The existence of genomic sub-types of cancers, including CRC, is now well established in the literature [36]. However, the relationship between genomic subtypes of CRC, their pathway features and CRC-associated bacteria has not previously been reported. In earlier work, we quantified the most commonly studied CRC-associated bacteria (Fusobacterium, Streptococcus gallolyticus, Enterococcus faecalis, Enterotoxigenic Bacteroides fragilis (ETBF), EPEC, and afaC- or pks-positive E. coli) in paired tumour and normal tissue from 55 CRC patients. With the exception of S. gallolyticus, we detected all these bacteria in both tumour and normal samples at varying frequencies [2]. Here, using these same samples, we investigate patterns of specific bacterial colonisation in relation to genomic subtypes of CRC, including the distinctive gene expression and pathway features that characterise these subtypes, with the goal of identifying potential mechanisms of bacterially-driven tumourigenesis. Importantly, the individual tissue samples utilised for genomic analyses in the present study form a sub-set of the fresh-frozen, paired tumour and normal tissue samples utilised in our earlier bacterial profiling work [2]. The methodology utilised for the bacterial identification and quantification in these tissue samples has been described in detail previously [2] and is therefore not described again here.

Unsupervised clustering of Affymetrix Gene ST 1.0 based transcripomic data was used to define CRC subtypes in 19 adenocarcinomas. PARADIGM [7] and Ingenuity Pathway Analysis analyses of whole-genome gene expression and methylation data, together with qPCR-based bacterial quantitation data, were used to investigate plausible etiological bases of these subgroups and bacterially-associated changes in host gene expression were identified. Our in silico workflow was also applied to a well-defined publically available CRC gene expression dataset (GSE13294) comprising 155 colorectal adenocarcinomas to evaluate the relevance of our results in a larger cohort. A summary of this workflow is presented in Fig 1.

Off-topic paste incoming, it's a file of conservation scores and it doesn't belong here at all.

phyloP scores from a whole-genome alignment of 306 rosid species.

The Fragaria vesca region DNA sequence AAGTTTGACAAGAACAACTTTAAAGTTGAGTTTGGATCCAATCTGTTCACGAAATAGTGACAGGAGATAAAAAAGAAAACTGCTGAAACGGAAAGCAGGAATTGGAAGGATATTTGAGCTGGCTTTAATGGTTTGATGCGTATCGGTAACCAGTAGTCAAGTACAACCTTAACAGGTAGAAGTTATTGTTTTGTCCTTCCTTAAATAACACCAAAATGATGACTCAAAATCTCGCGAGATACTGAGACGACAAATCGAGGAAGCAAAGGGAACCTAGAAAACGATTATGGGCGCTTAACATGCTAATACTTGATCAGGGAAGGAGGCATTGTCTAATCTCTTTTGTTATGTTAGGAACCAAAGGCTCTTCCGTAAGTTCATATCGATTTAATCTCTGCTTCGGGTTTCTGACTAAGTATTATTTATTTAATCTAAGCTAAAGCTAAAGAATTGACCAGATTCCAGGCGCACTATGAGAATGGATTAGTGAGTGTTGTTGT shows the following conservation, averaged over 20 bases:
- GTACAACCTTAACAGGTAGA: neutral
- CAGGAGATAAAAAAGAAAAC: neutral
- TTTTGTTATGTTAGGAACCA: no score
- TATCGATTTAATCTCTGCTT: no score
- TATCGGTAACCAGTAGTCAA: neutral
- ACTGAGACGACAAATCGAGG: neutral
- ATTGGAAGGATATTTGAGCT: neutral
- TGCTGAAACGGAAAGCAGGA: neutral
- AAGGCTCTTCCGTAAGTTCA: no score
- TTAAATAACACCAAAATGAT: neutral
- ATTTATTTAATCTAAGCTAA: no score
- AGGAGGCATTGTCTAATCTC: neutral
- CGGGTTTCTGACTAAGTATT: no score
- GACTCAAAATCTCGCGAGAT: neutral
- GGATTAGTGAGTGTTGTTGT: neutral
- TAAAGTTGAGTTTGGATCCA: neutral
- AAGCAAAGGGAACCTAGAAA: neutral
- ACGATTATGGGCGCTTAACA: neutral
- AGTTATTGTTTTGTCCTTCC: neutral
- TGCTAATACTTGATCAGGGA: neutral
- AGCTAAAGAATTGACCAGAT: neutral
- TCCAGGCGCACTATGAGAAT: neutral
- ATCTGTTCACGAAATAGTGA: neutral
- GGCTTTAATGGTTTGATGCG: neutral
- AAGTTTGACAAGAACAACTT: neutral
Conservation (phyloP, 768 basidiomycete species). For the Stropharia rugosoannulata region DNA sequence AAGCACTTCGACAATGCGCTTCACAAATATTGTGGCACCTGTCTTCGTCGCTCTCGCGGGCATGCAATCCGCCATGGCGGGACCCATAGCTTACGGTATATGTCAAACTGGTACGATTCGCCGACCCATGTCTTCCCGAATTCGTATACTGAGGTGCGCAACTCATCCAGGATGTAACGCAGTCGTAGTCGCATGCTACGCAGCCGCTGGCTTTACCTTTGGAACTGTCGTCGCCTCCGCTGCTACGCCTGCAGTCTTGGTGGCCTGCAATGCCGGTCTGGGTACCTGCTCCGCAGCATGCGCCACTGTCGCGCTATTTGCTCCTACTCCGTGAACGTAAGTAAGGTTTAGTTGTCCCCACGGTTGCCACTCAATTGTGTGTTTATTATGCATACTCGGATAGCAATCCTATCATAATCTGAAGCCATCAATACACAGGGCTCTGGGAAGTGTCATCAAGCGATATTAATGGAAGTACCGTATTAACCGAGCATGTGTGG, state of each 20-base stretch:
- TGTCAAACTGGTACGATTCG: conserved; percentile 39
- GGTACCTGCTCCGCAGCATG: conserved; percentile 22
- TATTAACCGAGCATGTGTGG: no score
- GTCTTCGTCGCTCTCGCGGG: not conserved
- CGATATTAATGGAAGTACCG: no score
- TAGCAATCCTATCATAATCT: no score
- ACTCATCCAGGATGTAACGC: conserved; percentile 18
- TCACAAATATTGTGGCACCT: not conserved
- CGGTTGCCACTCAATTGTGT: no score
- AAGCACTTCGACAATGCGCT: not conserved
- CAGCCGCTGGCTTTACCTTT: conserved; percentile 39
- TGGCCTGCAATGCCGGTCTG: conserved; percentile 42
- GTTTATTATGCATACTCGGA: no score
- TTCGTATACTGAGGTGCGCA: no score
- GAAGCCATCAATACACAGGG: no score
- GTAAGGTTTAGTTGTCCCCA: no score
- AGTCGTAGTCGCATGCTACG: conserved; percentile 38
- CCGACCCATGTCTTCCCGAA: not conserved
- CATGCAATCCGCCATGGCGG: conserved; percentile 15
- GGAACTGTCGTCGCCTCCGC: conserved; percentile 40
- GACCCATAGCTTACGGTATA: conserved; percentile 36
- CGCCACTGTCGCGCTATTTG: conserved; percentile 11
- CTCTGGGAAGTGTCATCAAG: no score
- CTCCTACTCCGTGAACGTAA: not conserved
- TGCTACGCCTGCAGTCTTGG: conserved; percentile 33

Fig 1. Workflow of CRC subgroup classification and biological interpretation thereof.

This workflow was applied to our cohort as well as to an external cohort of 155 CRC samples (for which mRNA expression profiles (GSE13294) and MSI status were available). Numbers indicated on the figure relate to our cohort (N = 19). Median absolute deviation (MAD); integrated pathway level (IPL); colorectal cancer (CRC); Ingenuity Pathway Analysis (IPA).

Materials and Methods

Sample collection and storage

Paired colorectal patient samples (diseased tumour tissue and adjacent healthy gut epithelial tissue) were collected during surgical resection of previously untreated patients at the Groote Schuur Hospital, Cape Town, South Africa. Samples were collected under supervision of the surgeon performing the resection and tumours were confirmed as adenocarcinomas by an independent pathologist. Collected samples were frozen immediately in liquid nitrogen and stored at -80°C. Frozen samples were transitioned to RNAlater-ICE (Ambion), an RNA stabilisation solution, using dry ice to prevent thawing of the tissue at any stage. RNA was extracted using a Dounce homogenizer and the AllPrep DNA/RNA/Protein kit (Qiagen) including DNAse treatment. Ethical approval was granted by the University of Cape Town Human Research Ethics Committee; approval number UCT HREC 416/2005. All participants provided written informed consent to participate in this study; the University of Cape Town Human Research Ethics Committee approved both this consent procedure as well as the specific consent forms used. Participant-level characteristics are listed in S1 Appendix.

MSI testing and bacterial quantification

MSI testing was performed using the Bethesda panel of microsatellite markers. All primers used for bacterial detection, and their limits of detection (LODs) and qPCR efficiencies, as well as the bacterial strains used as positive controls were previously described [2].

Microarray-based transcriptomic analysis